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Quick commerce applications encourage consumers to place larger orders

Quick commerce platforms like Swiggy Instamart, Zepto, Reliance Retail-backed Dunzo, and Zomato’s Blinkit are pushing for larger order sizes from customers, offering incentives and discounts on for orders above Rs 1,000 as they look to cut their cash burn.

Instamart and Zepto have been trying to nudge users to increase their order size by offering incentives for orders above Rs 1,000. Meanwhile, Dunzo has been incentivising customers to opt for a 60-minute delivery so it can club multiple orders and reduce burn, as ET reported previously. Blinkit and BigBasket’s BB Now are the other players in the so-called ultra-fast grocery delivery space.

The push for higher order value from Swiggy and Zepto comes when funding is hard to come by for high cash-burn sectors like quick commerce. Increasing the cart size is one way for quick commerce companies to achieve better unit economics as bigger order sizes would bring the cost of servicing each order down.

The average order value for Swiggy Instamart is around Rs 400, according to people aware of the matter, while BigBasket’s is around Rs 460, according to the firm.

According to a report published by brokerage firm Bernstein in February, quick commerce companies in India have an average order value of $6, which is roughly Rs 490. This is about half of traditional e-grocers in India, but the order frequency is much higher.

To double down on increasing the order size, food and grocery delivery company Swiggy is planning to introduce three-wheelers to deliver larger orders to customers, a person aware of the matter said. The firm is also sending larger delivery bags to dark stores.

“A lot of customers are transferring their monthly baskets to Instamart due to the selection as well as the pricing it offers. To cater to these needs, we are adding to our capabilities in the backend,” the company said in an emailed response to ET.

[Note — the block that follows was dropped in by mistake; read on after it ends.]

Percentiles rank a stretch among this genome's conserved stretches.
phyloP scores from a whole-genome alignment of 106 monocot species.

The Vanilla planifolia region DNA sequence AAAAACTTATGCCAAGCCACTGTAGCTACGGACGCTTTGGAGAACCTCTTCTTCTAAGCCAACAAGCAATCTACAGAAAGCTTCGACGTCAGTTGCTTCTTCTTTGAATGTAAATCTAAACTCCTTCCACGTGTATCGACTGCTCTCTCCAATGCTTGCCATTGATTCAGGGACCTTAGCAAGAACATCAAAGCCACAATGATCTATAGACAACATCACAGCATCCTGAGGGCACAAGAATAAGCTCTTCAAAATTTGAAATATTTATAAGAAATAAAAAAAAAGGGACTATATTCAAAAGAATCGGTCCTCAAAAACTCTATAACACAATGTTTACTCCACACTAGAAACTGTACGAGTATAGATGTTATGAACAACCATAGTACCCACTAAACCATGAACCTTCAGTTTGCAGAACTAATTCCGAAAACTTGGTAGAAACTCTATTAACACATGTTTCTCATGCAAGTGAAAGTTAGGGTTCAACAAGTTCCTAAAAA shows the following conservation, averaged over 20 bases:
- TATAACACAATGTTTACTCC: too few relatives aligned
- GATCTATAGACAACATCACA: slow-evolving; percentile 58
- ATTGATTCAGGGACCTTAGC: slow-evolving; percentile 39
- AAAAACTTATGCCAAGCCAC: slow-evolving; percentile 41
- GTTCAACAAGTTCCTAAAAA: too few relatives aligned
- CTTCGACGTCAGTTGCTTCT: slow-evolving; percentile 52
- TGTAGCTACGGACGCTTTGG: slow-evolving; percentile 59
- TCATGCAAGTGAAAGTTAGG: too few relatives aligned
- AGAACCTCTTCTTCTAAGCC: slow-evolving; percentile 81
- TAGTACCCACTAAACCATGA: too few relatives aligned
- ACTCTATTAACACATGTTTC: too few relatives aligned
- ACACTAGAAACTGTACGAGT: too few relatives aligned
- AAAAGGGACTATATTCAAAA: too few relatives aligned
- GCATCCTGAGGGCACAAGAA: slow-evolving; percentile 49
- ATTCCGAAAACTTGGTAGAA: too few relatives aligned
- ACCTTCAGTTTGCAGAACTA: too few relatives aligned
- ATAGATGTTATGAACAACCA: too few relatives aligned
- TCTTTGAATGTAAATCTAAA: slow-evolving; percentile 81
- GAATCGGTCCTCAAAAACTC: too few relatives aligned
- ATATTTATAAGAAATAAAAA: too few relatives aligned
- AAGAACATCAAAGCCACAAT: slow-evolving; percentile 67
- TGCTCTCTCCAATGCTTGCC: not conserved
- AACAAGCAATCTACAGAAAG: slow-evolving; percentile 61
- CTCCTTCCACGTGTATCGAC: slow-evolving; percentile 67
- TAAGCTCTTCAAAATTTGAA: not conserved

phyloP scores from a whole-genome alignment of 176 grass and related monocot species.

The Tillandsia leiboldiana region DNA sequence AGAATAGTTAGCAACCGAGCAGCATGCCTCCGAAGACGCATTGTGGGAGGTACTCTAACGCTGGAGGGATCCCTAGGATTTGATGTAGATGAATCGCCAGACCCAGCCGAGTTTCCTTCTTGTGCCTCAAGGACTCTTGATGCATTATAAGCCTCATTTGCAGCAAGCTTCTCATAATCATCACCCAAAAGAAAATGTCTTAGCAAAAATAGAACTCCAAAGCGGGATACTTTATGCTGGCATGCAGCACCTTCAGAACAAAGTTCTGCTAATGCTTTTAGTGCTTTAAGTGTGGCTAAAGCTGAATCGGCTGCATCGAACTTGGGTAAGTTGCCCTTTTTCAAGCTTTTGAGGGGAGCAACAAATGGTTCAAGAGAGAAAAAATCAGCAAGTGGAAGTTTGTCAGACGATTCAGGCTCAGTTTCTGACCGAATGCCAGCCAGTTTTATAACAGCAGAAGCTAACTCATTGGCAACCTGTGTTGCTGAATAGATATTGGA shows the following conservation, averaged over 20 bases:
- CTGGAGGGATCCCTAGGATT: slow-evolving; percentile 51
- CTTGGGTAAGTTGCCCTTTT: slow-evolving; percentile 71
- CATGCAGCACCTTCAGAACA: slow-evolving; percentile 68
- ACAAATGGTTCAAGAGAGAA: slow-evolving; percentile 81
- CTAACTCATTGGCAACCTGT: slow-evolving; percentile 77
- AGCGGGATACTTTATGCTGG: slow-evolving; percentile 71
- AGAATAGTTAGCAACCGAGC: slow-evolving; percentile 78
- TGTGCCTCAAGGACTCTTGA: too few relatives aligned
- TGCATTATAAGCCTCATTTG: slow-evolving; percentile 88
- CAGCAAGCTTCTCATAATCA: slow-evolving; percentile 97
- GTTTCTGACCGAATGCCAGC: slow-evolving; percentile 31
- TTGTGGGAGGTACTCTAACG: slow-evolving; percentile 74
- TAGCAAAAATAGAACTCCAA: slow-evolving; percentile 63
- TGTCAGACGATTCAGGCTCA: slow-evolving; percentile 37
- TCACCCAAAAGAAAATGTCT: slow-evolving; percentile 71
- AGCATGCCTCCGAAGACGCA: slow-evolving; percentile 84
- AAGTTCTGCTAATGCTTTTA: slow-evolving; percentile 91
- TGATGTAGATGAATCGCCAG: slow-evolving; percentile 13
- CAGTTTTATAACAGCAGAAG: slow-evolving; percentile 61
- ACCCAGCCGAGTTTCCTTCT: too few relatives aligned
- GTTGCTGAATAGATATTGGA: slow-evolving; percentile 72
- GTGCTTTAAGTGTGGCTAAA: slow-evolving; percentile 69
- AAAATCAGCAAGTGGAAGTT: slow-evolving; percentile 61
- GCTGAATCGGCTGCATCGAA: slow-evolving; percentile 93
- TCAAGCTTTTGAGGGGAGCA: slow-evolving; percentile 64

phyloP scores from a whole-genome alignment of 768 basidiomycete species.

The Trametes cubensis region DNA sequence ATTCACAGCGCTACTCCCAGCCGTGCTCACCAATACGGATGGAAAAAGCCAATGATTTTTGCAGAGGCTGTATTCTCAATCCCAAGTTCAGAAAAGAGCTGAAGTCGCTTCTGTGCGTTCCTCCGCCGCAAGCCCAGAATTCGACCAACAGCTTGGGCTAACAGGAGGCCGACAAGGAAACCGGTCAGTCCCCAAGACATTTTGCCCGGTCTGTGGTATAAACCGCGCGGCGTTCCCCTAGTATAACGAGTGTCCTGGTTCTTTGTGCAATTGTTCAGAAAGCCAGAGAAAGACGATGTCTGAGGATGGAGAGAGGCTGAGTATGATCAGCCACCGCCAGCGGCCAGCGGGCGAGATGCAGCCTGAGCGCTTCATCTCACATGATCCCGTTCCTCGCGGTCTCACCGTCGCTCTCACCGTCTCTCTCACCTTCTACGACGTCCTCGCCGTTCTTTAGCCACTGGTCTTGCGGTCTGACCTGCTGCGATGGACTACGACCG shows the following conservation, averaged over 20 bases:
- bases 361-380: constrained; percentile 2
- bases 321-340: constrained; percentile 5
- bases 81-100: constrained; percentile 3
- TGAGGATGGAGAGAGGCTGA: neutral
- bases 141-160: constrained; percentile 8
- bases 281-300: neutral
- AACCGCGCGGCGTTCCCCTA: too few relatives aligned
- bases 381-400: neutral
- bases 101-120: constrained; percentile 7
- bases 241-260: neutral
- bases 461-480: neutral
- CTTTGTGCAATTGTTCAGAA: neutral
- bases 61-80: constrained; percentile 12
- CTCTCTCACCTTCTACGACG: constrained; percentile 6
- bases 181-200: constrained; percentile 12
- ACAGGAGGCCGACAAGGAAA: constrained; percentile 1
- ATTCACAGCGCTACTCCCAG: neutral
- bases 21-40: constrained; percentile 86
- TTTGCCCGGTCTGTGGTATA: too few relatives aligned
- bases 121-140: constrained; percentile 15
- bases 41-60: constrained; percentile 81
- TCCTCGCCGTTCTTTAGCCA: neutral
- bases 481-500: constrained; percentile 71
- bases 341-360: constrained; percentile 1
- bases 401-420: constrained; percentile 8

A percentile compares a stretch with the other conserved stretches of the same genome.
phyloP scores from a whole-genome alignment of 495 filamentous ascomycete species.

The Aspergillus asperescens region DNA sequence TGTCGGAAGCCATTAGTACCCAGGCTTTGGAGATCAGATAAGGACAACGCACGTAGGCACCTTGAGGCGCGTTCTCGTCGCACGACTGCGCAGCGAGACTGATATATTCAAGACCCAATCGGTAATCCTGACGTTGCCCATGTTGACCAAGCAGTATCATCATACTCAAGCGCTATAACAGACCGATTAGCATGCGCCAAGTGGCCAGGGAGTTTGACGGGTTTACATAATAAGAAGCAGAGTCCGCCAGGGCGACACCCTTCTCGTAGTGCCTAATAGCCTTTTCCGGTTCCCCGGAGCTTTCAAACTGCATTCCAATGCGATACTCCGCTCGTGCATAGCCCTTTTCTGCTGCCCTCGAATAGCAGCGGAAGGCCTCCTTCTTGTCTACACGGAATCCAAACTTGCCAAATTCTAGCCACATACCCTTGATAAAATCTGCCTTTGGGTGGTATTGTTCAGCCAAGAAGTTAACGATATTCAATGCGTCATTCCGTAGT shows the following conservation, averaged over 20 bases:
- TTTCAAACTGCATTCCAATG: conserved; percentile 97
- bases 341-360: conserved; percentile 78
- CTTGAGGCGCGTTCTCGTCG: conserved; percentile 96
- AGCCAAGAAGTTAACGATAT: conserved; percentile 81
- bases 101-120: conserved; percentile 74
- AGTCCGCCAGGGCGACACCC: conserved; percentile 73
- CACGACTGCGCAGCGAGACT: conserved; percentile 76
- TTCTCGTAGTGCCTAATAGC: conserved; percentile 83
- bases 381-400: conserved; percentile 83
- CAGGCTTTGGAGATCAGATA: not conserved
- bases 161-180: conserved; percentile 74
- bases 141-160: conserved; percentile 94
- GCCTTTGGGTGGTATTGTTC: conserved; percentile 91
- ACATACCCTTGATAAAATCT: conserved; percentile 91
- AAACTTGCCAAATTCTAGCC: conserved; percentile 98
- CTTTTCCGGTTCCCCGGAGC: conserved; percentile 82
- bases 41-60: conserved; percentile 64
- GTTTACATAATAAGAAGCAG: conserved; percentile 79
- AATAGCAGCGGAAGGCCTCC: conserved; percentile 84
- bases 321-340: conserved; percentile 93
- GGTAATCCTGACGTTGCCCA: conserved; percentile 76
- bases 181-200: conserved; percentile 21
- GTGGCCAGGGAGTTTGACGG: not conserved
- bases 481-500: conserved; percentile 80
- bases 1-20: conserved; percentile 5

“The focus is to keep increasing the average order value,” Swiggy said. “It is because as consumer cohorts mature, average order value grows.”

Zepto did not respond to ET’s queries.

BigBasket, which is a late entrant to the quick commerce segment, is expanding the coverage of its quick delivery service BB Now. According to the company, BB Now already services about 80% of BigBasket users and will have full coverage in the top 10 cities besides expanding partly in tier 2 cities before the end of February.

ET reported on December 8 that the SoftBank-backed food delivery company is laying off around 250 employees this month with further layoffs planned next year. The company has been moving some people out of its Instamart business to other verticals in an effort to reduce burn in its quick commerce business, sources briefed on the matter said.

“If earlier 10 product managers were working on a problem, that number has been reduced to around 5,” said a source. “The company is planning to make do with limited resources for Instamart.”

Swiggy denied it was restructuring Instamart.

Quick commerce platforms like Instamart and others are also increasingly looking at expanding the range of products beyond groceries.

Earlier, most platforms carried about 3,000-4,000 items for quick delivery but that is being increased now. Categories like beauty and pharmaceuticals are among the ones that Swiggy is looking at for Instamart, the source quoted above said. It has already started offering products in categories like pharmaceuticals, baby care, beauty and stationary in select markets.

“As for the categories, we’re always looking for newer use cases and whitespace in the selection we can bring to users. Gifting, stationery, pet and baby care are some of the areas where we will continue to grow our selection,” Swiggy said.

Experts point out that these are all attempts to make most of existing users as acquiring new customers is even more expensive in a tough funding environment.

“Growing the market is not just about new users but also increasing the use cases for existing users,” Swiggy said in a statement.

Dutch-listed consumer internet investment firm Prosus, which is the largest investor in Swiggy, said in a recent filing that its share of Swiggy’s trading loss increased to $105 million from $34 million driven by investments to increase growth in both the core food delivery business and in Instamart. This would translate to a burn of over $300 million for the six months ended September 2022 or about over $50 million per month.

Swiggy is also making changes to its loyalty programme Swiggy One, increasing the minimum order size for free delivery from Rs 99 to a higher amount, the source quoted above said. Swiggy did not respond to a specific query. The minimum order value for free delivery was Rs 101 in Chennai as of Monday.

Blinkit recorded a gross merchandise value (GMV) of $270 million from January to July 2022, according to a research note published by investment banking firm Jefferies on November 24. Jefferies said Swiggy’s losses during the January-June period were “much higher at over $315 million”, compared to approximately $50 million in losses for Zomato on a standalone basis, and nearly $170 million, inclusive of losses at Blinkit.



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